Property rights often emerge from adversarial interactions in which agents make claims and defend them from the appropriation efforts of others. In this paper, we first offer a survey of the theoretical literature on this issue. We systematize the existing models by classifying them into two families and show that they can explain the emergence of classic types of property rights. We then explore a new model where agents can become the sole owner of a commonly owned production resource through an exclusion contest. We show that if overexploitation under joint property is severe enough relative to the returns to scale of conflict activities, private property emerges out of conflict. Inequality makes private ownership more likely to emerge. Finally, we characterize the set of common ownership regimes which are Pareto efficient and immune to conflict. Results show that proportionality to labour inputs in output sharing makes common ownership more resilient to conflict when inequality is higher.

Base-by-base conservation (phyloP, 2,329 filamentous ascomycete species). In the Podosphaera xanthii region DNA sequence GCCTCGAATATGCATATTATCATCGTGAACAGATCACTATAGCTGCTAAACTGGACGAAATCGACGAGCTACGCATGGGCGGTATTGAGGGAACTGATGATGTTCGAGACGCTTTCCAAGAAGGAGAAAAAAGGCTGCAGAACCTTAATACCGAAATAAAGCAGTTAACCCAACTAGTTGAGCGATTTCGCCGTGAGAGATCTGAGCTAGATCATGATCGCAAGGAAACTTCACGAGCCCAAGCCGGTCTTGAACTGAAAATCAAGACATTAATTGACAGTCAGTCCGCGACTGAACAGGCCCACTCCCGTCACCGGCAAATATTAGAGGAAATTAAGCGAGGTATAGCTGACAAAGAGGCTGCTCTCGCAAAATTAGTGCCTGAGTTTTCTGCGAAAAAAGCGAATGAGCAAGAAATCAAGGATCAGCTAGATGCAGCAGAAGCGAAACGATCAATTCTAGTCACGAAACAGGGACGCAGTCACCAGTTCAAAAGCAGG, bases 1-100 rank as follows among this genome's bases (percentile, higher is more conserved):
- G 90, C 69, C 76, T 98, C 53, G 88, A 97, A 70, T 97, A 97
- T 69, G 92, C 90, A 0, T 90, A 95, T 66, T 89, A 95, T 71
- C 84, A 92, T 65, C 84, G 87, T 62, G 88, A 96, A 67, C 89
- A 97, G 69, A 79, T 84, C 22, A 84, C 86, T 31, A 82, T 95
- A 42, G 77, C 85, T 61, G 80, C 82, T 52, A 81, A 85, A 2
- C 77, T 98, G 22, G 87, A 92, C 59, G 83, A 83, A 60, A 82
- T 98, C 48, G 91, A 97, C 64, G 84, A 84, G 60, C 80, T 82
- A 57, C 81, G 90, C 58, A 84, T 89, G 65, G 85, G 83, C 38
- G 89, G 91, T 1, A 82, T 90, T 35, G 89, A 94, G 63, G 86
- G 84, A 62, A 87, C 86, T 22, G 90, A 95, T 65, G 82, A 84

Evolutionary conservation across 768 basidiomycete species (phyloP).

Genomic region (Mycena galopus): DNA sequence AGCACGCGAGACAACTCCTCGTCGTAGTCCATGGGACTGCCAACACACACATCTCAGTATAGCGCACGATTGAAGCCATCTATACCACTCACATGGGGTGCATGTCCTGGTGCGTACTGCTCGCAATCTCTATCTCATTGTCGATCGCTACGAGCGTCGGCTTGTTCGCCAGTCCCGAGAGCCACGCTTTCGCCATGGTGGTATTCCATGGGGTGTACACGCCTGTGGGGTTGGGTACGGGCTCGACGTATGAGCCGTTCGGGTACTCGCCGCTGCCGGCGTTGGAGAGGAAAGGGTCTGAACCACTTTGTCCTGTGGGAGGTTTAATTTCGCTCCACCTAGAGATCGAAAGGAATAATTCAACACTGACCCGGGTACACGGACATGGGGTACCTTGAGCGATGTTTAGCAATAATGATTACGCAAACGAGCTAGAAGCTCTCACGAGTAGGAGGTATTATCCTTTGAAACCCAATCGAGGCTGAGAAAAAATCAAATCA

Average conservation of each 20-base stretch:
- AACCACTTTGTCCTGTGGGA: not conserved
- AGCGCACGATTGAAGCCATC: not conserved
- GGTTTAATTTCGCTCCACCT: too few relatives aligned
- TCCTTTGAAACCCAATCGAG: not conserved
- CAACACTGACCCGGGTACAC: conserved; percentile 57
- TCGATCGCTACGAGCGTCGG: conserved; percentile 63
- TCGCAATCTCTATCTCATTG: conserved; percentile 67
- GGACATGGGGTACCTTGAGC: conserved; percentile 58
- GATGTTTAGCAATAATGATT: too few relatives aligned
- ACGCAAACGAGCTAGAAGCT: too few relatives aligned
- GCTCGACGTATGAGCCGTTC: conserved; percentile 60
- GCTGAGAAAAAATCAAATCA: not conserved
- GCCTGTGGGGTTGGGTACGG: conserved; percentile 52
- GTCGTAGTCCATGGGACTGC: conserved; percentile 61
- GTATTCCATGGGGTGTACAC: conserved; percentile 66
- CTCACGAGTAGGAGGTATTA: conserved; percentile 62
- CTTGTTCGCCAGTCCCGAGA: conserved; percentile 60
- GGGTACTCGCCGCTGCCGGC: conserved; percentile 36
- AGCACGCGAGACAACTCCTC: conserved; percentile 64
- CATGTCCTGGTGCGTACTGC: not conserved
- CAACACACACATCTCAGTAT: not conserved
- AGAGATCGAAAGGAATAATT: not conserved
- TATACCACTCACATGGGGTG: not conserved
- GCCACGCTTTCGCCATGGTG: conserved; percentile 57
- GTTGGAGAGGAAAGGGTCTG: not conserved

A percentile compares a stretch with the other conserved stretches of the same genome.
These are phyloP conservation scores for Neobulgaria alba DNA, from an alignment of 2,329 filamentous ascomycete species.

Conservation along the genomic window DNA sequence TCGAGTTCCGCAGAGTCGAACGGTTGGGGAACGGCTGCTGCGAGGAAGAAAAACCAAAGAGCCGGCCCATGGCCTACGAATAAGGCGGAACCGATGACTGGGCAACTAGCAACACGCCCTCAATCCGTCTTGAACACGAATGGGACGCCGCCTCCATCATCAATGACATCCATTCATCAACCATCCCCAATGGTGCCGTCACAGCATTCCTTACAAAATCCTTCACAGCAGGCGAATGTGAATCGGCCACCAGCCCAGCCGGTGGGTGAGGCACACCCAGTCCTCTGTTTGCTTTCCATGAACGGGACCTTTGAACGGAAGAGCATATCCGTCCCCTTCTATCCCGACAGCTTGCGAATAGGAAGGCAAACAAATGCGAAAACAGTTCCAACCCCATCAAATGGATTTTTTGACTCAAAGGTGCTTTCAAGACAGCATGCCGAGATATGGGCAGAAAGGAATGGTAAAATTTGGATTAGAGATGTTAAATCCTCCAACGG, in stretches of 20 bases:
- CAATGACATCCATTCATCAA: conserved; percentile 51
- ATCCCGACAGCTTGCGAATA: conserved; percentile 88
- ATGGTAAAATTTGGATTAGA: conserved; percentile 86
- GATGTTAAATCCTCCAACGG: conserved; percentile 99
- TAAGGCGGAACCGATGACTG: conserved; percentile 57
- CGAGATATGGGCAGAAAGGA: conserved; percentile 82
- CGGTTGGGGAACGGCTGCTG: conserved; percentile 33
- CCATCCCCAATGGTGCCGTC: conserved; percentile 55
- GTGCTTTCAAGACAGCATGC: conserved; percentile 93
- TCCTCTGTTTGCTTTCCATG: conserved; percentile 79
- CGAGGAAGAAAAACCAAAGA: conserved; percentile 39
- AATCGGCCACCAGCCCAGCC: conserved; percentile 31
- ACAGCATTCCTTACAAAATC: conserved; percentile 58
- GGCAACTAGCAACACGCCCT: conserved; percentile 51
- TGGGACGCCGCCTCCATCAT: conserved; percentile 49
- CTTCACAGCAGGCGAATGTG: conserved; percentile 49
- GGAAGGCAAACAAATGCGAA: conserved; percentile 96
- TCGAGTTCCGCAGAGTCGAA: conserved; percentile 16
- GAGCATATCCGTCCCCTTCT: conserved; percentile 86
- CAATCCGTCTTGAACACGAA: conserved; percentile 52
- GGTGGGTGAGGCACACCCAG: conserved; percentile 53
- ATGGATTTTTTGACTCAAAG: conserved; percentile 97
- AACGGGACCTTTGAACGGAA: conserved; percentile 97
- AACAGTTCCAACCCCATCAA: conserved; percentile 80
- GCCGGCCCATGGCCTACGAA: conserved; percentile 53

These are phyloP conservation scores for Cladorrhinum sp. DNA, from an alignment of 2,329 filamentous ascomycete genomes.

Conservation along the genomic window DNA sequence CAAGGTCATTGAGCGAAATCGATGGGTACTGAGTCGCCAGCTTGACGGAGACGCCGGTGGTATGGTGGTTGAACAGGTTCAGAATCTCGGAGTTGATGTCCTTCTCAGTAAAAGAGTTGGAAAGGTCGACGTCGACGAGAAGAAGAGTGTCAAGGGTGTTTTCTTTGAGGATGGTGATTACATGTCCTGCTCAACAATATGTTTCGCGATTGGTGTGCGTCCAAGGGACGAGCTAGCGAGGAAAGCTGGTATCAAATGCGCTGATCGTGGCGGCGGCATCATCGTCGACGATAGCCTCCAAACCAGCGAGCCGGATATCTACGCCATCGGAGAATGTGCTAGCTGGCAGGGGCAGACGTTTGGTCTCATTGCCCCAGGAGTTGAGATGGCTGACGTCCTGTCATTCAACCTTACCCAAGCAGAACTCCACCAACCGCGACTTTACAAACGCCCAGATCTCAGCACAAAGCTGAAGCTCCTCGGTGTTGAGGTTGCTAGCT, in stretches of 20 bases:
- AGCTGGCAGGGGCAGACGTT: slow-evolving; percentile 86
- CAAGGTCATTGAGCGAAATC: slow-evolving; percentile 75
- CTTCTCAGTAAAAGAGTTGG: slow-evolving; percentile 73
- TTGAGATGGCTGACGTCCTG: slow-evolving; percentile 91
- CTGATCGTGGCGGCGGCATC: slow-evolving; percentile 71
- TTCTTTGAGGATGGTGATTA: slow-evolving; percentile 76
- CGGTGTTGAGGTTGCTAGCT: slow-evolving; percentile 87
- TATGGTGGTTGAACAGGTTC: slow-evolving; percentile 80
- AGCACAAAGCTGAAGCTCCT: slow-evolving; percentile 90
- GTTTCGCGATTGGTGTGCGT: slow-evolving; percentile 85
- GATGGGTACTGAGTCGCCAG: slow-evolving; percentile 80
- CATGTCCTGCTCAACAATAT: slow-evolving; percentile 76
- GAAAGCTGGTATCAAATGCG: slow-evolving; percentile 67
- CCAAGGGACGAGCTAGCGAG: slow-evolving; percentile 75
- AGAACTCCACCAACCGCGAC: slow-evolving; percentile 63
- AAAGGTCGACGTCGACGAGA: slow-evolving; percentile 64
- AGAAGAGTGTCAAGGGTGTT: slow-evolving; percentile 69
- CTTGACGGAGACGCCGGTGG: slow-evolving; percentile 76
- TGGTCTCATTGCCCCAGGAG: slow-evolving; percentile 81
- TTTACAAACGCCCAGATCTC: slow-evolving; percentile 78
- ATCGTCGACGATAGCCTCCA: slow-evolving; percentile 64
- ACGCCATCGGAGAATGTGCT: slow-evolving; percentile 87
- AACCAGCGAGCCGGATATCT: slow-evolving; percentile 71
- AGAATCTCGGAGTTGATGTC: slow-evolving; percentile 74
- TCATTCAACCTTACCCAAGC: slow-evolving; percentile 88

- Common-pool resource
- Open access
- Property rights
ASJC Scopus subject areas
- Political Science and International Relations